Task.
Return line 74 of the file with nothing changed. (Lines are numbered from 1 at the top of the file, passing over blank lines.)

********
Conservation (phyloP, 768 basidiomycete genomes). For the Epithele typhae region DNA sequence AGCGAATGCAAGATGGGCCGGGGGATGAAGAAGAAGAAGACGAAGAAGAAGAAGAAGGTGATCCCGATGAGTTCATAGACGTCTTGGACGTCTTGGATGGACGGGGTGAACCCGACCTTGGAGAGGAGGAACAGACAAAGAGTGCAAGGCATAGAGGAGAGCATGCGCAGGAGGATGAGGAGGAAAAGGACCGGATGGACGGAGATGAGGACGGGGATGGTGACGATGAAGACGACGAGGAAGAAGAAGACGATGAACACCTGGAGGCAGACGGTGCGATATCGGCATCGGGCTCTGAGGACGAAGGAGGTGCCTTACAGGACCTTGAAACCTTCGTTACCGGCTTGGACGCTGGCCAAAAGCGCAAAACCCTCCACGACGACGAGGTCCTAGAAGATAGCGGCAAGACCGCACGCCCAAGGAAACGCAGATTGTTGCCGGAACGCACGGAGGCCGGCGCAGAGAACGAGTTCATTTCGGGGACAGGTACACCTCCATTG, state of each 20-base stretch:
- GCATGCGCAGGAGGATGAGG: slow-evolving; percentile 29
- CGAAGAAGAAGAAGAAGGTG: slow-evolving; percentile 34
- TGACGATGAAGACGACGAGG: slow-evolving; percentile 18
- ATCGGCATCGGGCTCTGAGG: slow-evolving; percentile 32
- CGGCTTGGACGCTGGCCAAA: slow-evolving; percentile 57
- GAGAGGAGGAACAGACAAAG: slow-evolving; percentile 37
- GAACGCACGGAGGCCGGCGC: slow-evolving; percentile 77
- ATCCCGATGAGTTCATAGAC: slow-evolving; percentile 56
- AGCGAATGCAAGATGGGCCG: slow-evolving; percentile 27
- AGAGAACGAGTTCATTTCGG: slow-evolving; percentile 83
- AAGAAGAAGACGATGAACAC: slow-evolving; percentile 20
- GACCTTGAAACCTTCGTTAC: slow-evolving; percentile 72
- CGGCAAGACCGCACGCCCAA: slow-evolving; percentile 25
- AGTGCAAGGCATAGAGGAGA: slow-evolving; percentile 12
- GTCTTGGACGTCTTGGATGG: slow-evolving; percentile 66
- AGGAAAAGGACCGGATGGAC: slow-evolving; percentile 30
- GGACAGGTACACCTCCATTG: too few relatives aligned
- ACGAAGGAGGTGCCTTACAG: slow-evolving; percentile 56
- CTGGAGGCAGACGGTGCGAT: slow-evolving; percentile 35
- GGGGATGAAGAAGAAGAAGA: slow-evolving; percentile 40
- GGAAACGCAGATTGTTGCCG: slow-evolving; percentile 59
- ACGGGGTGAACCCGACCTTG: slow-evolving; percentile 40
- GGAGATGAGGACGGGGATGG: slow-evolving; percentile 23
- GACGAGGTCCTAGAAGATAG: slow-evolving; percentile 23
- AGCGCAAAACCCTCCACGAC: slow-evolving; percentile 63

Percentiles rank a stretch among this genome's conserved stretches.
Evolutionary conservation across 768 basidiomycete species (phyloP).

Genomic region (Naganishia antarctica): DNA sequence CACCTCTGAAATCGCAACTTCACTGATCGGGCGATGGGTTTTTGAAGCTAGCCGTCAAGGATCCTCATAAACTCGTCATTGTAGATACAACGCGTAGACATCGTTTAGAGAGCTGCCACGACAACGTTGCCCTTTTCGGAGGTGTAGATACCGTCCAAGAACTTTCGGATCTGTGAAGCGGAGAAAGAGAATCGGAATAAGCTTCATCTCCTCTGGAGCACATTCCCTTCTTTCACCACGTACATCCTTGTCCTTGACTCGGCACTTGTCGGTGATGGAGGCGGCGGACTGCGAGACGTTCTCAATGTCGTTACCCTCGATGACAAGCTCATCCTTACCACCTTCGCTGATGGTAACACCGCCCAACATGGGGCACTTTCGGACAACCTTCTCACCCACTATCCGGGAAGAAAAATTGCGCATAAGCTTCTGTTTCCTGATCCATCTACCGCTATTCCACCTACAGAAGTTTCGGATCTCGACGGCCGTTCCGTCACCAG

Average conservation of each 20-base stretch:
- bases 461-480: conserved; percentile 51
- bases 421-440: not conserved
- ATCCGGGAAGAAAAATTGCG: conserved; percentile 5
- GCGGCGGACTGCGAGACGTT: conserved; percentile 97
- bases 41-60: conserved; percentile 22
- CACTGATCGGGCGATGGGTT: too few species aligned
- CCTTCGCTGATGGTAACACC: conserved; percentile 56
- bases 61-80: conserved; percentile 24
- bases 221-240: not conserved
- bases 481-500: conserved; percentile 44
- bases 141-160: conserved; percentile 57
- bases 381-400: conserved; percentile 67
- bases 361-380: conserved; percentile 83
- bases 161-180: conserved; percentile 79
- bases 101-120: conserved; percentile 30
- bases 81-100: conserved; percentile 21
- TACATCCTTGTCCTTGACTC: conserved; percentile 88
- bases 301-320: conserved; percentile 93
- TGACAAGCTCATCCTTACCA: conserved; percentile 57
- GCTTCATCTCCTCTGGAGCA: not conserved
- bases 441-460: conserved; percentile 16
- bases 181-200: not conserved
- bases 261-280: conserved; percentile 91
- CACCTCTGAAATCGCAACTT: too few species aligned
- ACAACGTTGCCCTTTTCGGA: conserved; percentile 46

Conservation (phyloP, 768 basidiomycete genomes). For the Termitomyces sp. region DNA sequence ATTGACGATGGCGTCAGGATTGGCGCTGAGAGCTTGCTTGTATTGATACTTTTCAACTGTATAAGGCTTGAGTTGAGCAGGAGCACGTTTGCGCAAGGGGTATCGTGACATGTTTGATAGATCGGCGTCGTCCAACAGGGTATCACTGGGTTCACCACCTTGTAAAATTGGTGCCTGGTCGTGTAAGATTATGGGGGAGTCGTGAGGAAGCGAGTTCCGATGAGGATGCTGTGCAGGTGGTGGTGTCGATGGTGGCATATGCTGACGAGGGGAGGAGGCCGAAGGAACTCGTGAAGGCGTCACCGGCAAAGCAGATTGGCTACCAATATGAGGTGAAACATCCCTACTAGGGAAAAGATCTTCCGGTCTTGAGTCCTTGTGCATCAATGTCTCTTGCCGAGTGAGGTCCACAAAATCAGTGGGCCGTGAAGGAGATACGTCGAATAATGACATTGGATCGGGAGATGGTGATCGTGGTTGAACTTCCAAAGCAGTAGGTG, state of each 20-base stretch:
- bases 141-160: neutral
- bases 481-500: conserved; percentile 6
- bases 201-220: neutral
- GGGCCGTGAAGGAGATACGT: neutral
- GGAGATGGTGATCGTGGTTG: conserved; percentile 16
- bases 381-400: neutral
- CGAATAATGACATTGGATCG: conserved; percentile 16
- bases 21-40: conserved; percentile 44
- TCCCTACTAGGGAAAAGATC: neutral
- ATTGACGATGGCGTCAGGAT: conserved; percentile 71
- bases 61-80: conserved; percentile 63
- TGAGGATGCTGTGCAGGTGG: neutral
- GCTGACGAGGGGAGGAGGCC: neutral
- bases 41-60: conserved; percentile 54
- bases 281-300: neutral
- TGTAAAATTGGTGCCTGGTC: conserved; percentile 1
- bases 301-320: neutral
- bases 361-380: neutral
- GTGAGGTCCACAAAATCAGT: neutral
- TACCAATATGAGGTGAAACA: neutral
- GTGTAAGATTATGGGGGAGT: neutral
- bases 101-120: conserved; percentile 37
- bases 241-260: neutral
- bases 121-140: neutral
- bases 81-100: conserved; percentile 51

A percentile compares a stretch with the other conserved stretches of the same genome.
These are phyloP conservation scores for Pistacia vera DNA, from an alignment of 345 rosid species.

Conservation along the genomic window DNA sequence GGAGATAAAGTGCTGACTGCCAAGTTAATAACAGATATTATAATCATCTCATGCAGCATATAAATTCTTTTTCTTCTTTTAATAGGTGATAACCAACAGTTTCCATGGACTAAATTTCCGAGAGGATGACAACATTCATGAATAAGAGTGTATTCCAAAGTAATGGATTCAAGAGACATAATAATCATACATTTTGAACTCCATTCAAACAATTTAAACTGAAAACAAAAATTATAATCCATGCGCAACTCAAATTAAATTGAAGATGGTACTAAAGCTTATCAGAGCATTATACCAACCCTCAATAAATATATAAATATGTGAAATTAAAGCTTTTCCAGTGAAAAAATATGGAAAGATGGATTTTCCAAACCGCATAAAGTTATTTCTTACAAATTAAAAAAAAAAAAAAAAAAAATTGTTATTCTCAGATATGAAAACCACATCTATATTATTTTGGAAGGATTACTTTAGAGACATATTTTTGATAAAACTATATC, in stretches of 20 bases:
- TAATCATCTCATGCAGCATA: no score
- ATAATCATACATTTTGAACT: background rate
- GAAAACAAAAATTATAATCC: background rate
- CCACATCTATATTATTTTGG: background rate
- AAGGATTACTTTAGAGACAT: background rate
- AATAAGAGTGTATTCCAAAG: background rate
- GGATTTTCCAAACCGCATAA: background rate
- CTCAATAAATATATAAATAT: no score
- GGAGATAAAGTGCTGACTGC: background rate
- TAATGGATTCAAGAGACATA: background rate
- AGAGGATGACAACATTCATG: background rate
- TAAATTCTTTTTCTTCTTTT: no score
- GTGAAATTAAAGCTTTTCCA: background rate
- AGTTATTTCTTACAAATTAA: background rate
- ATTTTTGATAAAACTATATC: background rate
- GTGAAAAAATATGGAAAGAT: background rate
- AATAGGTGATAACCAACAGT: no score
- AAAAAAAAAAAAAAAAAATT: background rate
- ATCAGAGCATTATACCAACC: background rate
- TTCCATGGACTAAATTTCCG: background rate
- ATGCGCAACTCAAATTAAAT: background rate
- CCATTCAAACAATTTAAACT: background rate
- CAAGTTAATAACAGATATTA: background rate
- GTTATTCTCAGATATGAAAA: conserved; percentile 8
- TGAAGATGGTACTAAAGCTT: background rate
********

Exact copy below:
- bases 361-380: neutral